How To Get Rid of Flies

Fly Control

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Phorid Fly

Phorid Fly


Adults are black, brown, or yellowish. Larvae are whitish, yellowish-white, or grayish.


The little house fly is somewhat smaller (3.5-6 mm or 0.14-0.24 inch) than the common housefly, which certainly helps explain the name. It is slender, and the median vein in the wing is straight. Fannia at rest hold their wings over the back more than the house fly does, creating a narrower V-shape to the wing outline.

Where Found

The phorid fly is found throughout the United States and worldwide. The greatest variety are found in the tropics.


The sweet smell of home. Larvae breed in a variety of moist decaying organic matter, including dung, fungi, and decaying plant material. Breeding material can include the moist organic film lining drain pipes, the moist residue in the bottom of trash receptacles, in elevator pits, garbage disposals, and faulty septic systems.


Breathe easy. Your round kernels are safe! But watch the mac and cheese. The merchant grain beetle cannot attack round kernels. Its flat body form lets it crawl through very small cracks and into imperfectly sealed packages. It is commonly found in oilseed products like nuts and cereal products, rolled oats, rice flour, cake mixes, macaroni, and cookies.


Females lay their eggs close to the larval food, with 1-100 being laid at one time and up to 749 in her lifetime. The developmental time (egg to adult) varies from 12 to 28 days, depending on temperature and larval food sources. Phorid flies can often be identified by their escape habit of running rapidly across a surface rather than taking to the wing. This behavior is a source of one of their alternate names: scuttle fly. They are a diverse and successful group of insects. Approximately 4,000 species are known.

Fun fact, but not for fire ants: They are close, but they're not friends. Phorid flies represent a new and hopeful means to control fire ant populations in the southern United States, where fire ants were accidentally introduced in the 1930s. The genus Pseudacteon, or ant-decapitating fly, of which 110 species have been documented, is a parasitoid of the ant in South America.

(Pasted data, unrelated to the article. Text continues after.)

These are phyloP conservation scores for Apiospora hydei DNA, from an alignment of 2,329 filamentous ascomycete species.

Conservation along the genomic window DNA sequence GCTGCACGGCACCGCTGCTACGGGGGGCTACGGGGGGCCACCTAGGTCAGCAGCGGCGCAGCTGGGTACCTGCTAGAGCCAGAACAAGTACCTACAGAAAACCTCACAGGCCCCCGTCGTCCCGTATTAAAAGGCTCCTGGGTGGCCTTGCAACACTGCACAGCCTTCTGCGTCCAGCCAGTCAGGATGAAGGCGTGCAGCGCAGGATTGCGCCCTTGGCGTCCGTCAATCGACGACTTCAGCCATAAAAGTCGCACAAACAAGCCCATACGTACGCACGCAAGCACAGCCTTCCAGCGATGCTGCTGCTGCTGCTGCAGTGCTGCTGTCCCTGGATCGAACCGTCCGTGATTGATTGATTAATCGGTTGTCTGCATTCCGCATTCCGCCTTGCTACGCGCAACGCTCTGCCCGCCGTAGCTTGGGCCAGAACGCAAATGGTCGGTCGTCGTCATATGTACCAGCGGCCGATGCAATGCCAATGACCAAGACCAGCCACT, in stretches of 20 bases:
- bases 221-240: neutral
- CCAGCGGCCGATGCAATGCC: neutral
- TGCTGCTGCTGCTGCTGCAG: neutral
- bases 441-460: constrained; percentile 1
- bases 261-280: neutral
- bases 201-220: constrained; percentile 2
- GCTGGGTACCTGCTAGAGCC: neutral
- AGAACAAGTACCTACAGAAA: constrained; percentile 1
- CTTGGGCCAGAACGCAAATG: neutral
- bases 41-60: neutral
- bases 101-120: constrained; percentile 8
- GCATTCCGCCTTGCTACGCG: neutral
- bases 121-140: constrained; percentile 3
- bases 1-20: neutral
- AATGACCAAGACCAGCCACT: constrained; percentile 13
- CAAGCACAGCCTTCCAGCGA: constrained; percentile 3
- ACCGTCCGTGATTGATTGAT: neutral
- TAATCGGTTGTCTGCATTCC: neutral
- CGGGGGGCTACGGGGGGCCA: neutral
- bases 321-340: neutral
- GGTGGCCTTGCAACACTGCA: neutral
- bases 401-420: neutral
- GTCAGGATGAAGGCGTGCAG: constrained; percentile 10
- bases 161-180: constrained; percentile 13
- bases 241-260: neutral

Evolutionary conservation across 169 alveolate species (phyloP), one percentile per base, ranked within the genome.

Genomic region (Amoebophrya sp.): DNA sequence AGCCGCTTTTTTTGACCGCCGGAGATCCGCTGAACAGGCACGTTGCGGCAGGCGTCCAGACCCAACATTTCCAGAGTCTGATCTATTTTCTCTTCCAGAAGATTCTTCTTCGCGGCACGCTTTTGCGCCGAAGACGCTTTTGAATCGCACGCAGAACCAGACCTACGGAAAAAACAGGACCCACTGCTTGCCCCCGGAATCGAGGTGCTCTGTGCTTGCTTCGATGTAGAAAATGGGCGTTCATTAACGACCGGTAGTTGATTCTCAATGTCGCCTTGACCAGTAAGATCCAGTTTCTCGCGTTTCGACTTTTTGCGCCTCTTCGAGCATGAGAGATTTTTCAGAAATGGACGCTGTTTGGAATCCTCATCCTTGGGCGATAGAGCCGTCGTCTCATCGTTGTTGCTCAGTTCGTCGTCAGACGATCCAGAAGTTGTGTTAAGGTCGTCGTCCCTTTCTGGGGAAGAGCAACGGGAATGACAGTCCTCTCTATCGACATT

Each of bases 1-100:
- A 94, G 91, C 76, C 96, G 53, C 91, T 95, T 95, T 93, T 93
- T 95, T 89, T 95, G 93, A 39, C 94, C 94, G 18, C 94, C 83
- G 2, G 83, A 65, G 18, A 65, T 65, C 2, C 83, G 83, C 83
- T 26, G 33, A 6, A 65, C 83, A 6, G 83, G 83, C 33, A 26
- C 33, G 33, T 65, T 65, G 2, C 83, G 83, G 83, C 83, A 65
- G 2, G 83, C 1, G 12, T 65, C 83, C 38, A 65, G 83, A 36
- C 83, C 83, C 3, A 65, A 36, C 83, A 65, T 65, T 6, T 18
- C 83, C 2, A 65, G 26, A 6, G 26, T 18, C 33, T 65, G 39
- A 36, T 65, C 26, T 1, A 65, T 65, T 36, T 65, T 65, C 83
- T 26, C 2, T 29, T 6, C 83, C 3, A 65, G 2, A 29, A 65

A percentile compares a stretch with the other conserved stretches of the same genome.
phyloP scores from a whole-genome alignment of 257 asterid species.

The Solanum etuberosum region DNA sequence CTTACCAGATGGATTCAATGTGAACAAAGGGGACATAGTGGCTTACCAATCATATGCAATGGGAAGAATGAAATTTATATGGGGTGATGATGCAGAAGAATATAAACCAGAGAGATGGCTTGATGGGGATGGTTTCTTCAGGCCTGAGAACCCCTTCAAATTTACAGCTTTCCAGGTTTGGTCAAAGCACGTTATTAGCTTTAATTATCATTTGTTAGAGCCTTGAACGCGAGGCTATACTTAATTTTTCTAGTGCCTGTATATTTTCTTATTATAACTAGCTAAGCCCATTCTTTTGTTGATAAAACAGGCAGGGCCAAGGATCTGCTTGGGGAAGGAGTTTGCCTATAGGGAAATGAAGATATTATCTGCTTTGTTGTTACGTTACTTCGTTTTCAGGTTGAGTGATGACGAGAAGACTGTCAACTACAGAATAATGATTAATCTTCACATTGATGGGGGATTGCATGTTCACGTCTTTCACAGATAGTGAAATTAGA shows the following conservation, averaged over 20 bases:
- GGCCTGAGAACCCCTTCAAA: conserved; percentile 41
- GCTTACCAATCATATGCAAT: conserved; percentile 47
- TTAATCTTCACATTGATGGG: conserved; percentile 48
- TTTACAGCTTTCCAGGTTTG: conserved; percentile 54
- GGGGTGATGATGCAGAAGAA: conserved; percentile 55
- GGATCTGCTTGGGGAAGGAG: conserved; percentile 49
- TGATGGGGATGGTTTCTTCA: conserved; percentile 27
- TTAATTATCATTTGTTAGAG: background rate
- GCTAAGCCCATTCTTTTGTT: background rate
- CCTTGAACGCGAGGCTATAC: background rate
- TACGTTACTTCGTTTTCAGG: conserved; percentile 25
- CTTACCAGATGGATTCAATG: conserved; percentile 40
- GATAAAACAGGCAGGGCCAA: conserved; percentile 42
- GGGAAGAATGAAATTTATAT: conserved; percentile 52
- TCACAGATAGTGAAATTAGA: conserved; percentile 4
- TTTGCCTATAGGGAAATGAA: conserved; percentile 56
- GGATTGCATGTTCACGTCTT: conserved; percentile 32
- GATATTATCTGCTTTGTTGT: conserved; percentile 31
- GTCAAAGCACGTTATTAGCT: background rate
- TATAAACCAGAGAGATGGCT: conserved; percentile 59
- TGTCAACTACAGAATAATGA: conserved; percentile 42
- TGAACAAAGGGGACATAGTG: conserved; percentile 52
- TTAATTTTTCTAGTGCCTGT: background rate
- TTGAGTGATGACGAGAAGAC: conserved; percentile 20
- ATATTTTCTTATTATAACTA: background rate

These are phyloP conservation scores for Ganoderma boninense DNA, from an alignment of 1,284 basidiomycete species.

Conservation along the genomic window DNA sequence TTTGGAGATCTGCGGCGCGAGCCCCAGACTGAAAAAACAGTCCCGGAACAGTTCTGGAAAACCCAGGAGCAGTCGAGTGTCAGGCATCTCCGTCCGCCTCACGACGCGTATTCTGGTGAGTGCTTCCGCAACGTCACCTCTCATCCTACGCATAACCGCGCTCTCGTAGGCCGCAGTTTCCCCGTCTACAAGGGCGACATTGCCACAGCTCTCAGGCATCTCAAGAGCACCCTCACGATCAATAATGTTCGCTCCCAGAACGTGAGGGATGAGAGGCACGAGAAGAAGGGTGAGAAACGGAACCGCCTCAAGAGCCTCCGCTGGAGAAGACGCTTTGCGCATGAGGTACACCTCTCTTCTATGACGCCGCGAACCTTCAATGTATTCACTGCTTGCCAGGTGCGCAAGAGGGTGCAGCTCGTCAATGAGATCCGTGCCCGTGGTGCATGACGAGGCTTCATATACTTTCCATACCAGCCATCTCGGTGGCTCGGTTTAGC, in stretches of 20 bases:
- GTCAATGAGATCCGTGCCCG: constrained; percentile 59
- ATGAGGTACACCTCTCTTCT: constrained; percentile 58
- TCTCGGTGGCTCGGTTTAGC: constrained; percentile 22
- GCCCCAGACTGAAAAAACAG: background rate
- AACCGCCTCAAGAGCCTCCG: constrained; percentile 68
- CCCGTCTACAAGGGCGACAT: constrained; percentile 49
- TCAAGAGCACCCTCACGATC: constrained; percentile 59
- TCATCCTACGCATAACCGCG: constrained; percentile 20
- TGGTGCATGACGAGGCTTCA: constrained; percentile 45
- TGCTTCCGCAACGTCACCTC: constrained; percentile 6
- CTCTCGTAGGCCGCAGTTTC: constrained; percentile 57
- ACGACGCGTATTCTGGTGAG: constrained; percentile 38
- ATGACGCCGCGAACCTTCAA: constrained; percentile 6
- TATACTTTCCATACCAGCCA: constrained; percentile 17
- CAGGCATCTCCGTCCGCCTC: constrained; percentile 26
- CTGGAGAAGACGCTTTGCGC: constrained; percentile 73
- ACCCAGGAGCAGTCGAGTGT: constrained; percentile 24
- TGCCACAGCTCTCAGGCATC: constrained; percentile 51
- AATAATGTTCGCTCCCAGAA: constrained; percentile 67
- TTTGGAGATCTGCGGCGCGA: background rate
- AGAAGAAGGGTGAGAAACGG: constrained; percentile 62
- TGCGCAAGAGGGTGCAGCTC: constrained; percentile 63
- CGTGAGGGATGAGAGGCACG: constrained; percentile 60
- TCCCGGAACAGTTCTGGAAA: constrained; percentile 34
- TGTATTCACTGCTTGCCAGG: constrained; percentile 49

Members of Pseudacteon reproduce by laying eggs in the thorax of the ant. The first instar larvae migrate to the head. The larvae develop by feeding on the hemolymph, muscle tissue, and nervous tissue in the head. Eventually, the larvae completely devour the fire ant's brain, causing it to do nothing but wander aimlessly for approximately two weeks. After about two to four weeks, they cause the ant's head to fall off by releasing an enzyme that dissolves the membrane attaching the ant's head to its body. The fly pupates in the detached head capsule, requiring a further two weeks before emerging. Various species of Phoridae have been introduced throughout the U. S. Southeast, starting with Travis, Brazos, and Dallas counties in Texas, as well as Mobile, Alabama, where the ants first entered North America.


"I see dead people." Several species of phorid flies breed in human corpses and are commonly referred to as coffin flies when they become problems in morgues, mortuaries and mausoleums. Adults can be found on flowers or on larval food materials, which consist of moist decaying organic matter. Because they frequent such unsanitary places, they may transport various disease-causing organisms to food materials. Phorid flies are of great concern in health-care facilities because of their unsanitary habits, and because larvae have been found in the open wounds of patients.

Good Riddance

The key to control is finding and eliminating all of the breeding sites. Don't stop until all potential sources have been inspected and eliminated.

Next Steps

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